Explore the 2024 Program

Festival Blog: Beats and books

Good morning readers (of books and this blog), I’ll start today with an admission; I still get nervous. Whether it’s before a poetry performance, a workshop with high school students, or a first date ... my emotional brain starts to tumble faster than my logical brain can keep up with. Of all the ways I’ve found to manage this, one strategy prevails – the longstanding and widely recognised tradition of a ‘get pumped’ playlist.

For today’s Sydney Writers' Festival update, I wanted to ask programmed writers, what are they listening to in those moments before they step in front of an audience?

The song often blasting in my noise cancelling headphones is Nightmare by Halsey. In moments when my body is bursting with the wrong shade of adrenaline, this song grabs me (by the ears?) and forces me to pay attention. If I want something a little bouncier, I’ll queue Tomboy by Princess Nokia.

Bertie Blackman, an incredible musician herself, and the author of Bohemian Negligence tells me she listens to “really sad piano music usually – with no words. So emo” then adds, but

But ‘Here Comes the Rain Again’ by The Eurythmics is a good one.

“Here comes the rain again

Falling on my head like a memory

Falling on my head like a new emotion”

In the Writers' Green Room, Daniel Lavery reveals that on the plane over to Sydney, his touch-down soundtrack was Thinking of You by The Colourfield.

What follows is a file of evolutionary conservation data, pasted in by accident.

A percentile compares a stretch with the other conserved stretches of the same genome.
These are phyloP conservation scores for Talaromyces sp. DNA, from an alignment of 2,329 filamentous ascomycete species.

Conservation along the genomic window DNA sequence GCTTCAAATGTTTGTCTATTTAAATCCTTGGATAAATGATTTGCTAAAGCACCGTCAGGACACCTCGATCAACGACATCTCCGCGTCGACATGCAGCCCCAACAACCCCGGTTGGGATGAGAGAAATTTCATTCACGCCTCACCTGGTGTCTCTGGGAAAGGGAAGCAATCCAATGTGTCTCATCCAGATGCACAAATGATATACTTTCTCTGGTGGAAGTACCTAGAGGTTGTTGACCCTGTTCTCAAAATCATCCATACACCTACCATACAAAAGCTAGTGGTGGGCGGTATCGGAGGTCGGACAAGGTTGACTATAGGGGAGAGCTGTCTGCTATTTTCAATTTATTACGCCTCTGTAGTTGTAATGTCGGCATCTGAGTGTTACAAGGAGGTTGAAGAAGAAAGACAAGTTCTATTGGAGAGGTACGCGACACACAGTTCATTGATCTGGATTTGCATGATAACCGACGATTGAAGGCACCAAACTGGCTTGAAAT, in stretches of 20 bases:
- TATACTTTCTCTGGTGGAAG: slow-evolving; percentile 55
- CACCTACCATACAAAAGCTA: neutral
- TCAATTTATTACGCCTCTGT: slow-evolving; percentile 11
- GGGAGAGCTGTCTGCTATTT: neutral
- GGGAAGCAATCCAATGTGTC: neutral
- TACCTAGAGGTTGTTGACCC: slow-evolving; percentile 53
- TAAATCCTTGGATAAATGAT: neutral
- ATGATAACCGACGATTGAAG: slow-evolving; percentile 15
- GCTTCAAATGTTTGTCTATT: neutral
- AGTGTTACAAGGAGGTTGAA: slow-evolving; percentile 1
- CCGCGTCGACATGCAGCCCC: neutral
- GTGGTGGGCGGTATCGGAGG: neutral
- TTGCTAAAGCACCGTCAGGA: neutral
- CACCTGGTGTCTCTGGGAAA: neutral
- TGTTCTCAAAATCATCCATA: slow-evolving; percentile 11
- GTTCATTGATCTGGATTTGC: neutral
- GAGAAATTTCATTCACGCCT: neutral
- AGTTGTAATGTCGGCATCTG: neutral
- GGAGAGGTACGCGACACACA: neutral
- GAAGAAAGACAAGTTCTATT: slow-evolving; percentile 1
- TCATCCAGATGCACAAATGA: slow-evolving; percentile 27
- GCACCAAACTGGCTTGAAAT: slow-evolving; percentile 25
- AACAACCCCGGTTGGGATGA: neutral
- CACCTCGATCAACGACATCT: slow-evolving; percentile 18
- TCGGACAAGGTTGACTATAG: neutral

Of course, with the links between lyricism and poetics, I wanted to ask fellow Rhythm Of The Word poets Omar Sakr and Anthony Joseph.

Omar Sakr, author of books such as Son of Sin and Non-essential Work shares,

So, generally speaking, I don’t listen to music before my events, I’ve fallen out of the habit but you’ve reminded me that there was a year or more where I only listened to Juice by Lizzo prior to going on stage, and it was goddamn perfect because in her music, she is the freest person to ever free and nothing can please the heart more than to hear that kind of joy. I need to go back to that. 

As for Anthony Joseph (who has released eight critically acclaimed albums, five poetry collections and three novels),

The music changes, but currently using Erykah Badu as fuel. Especially ‘Bump it’ and ‘Back In The Day’ from her Worldwide Underground album. 

Behind the scenes, Thursday night was an intimate launch for JOAN Press, Nakkiah Lui’s imprint of Allen & Unwin. With the thread of music fandom running through my new book Dress Rehearsals, I was in charge of creating a playlist for the launch event. Nakkiah’s soundtrack request?

Raise Your Glass, by Dena Deadly. 

In-conversation about her new work Praiseworthy, Alexis Wright described writing with a low hum of music in the background and capturing that “pulse” in her work. Alexis praised the “intensity ... beauty ... passion” of opera, explaining “that’s the everyday world that we have, it’s operatic.” Classical Indian ragas are another soundtrack of her creative process.

I’ve added these tracks (and some other festival-relevant treats) onto a Spotify playlist. Listen here. Please feel free to add some of the songs you’ve been listening to before SWF events this year!

– Madison Godfrey

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